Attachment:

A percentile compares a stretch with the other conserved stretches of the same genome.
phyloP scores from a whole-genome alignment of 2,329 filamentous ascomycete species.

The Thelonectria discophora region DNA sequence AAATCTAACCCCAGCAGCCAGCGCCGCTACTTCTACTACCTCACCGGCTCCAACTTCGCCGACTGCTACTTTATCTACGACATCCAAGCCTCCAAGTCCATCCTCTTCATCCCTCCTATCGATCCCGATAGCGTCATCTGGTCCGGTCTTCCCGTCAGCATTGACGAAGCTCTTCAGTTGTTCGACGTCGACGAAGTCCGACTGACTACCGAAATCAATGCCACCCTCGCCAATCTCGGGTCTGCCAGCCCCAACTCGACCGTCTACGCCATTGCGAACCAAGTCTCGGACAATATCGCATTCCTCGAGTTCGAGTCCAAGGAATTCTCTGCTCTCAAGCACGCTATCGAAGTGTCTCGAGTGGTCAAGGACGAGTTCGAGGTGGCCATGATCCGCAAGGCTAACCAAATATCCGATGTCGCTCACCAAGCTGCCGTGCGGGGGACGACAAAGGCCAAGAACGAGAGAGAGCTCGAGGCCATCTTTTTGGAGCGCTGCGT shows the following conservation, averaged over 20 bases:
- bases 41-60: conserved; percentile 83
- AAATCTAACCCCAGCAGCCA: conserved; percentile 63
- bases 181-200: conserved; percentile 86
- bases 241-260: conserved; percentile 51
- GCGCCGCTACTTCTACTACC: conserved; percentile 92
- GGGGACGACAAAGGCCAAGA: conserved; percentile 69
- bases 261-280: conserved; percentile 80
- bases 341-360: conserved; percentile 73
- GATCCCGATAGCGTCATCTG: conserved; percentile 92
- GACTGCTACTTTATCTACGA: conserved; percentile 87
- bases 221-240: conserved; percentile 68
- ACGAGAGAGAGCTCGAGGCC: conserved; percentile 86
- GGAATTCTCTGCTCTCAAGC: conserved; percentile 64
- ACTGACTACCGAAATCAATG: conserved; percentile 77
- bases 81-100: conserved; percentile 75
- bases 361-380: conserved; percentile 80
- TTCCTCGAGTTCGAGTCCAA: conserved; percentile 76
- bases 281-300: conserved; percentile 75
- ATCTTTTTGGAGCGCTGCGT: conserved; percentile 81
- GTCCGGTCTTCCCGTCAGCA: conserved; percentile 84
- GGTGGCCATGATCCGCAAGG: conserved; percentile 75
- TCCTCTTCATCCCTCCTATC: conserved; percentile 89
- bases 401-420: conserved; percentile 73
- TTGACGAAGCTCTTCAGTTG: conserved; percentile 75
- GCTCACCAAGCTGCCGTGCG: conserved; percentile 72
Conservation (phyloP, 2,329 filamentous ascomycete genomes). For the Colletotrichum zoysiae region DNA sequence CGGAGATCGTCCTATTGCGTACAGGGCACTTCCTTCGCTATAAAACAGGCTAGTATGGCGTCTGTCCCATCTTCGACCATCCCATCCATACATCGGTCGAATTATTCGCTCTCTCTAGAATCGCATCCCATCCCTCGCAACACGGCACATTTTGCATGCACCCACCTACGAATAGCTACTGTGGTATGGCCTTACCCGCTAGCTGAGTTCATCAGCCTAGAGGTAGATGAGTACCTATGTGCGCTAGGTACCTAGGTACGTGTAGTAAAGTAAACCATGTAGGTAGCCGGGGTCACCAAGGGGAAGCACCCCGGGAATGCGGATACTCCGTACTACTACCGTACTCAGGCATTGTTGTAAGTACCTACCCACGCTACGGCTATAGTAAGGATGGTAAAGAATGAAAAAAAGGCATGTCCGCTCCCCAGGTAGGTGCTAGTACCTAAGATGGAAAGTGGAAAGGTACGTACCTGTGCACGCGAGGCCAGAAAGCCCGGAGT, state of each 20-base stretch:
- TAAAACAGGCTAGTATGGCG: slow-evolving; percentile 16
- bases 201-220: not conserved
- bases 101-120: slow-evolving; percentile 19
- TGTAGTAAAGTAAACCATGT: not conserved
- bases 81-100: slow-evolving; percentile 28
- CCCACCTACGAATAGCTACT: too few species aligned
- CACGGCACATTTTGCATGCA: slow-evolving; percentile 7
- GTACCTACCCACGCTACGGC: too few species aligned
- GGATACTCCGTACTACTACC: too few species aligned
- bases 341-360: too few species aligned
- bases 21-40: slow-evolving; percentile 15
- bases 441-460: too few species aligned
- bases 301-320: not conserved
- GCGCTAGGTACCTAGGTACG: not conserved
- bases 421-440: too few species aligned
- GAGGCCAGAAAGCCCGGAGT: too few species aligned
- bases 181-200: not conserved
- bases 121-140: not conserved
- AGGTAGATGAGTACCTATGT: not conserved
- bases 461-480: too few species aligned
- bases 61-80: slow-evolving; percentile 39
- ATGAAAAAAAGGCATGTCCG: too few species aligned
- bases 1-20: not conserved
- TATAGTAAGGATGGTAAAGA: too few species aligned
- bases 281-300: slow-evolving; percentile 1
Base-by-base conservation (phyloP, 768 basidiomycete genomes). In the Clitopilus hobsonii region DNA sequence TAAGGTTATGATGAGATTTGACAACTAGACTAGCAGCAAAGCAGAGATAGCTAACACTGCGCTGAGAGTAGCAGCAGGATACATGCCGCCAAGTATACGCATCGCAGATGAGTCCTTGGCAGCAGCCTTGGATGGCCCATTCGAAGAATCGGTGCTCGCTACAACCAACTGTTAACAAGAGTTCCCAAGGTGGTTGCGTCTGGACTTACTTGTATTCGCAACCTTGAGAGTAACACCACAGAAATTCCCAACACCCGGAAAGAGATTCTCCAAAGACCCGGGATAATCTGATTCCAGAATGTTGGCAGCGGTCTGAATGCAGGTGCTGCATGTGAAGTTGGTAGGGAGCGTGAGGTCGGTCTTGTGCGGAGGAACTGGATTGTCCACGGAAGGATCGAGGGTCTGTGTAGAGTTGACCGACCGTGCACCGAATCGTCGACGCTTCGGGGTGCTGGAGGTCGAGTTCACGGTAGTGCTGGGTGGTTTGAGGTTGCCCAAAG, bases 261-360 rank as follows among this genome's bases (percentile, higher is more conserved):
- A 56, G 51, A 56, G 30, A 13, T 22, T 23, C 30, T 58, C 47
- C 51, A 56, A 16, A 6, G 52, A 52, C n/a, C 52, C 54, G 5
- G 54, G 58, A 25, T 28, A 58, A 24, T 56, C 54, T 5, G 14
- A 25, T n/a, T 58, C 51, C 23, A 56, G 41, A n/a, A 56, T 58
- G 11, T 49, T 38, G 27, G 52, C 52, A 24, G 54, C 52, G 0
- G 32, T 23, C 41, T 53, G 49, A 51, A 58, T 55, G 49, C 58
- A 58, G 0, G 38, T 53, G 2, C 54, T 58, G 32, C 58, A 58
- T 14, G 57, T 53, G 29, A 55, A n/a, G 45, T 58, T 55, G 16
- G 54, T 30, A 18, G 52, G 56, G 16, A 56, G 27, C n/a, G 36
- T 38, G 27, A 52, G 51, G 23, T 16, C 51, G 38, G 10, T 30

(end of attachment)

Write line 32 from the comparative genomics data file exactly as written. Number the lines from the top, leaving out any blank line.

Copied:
- bases 101-120: slow-evolving; percentile 19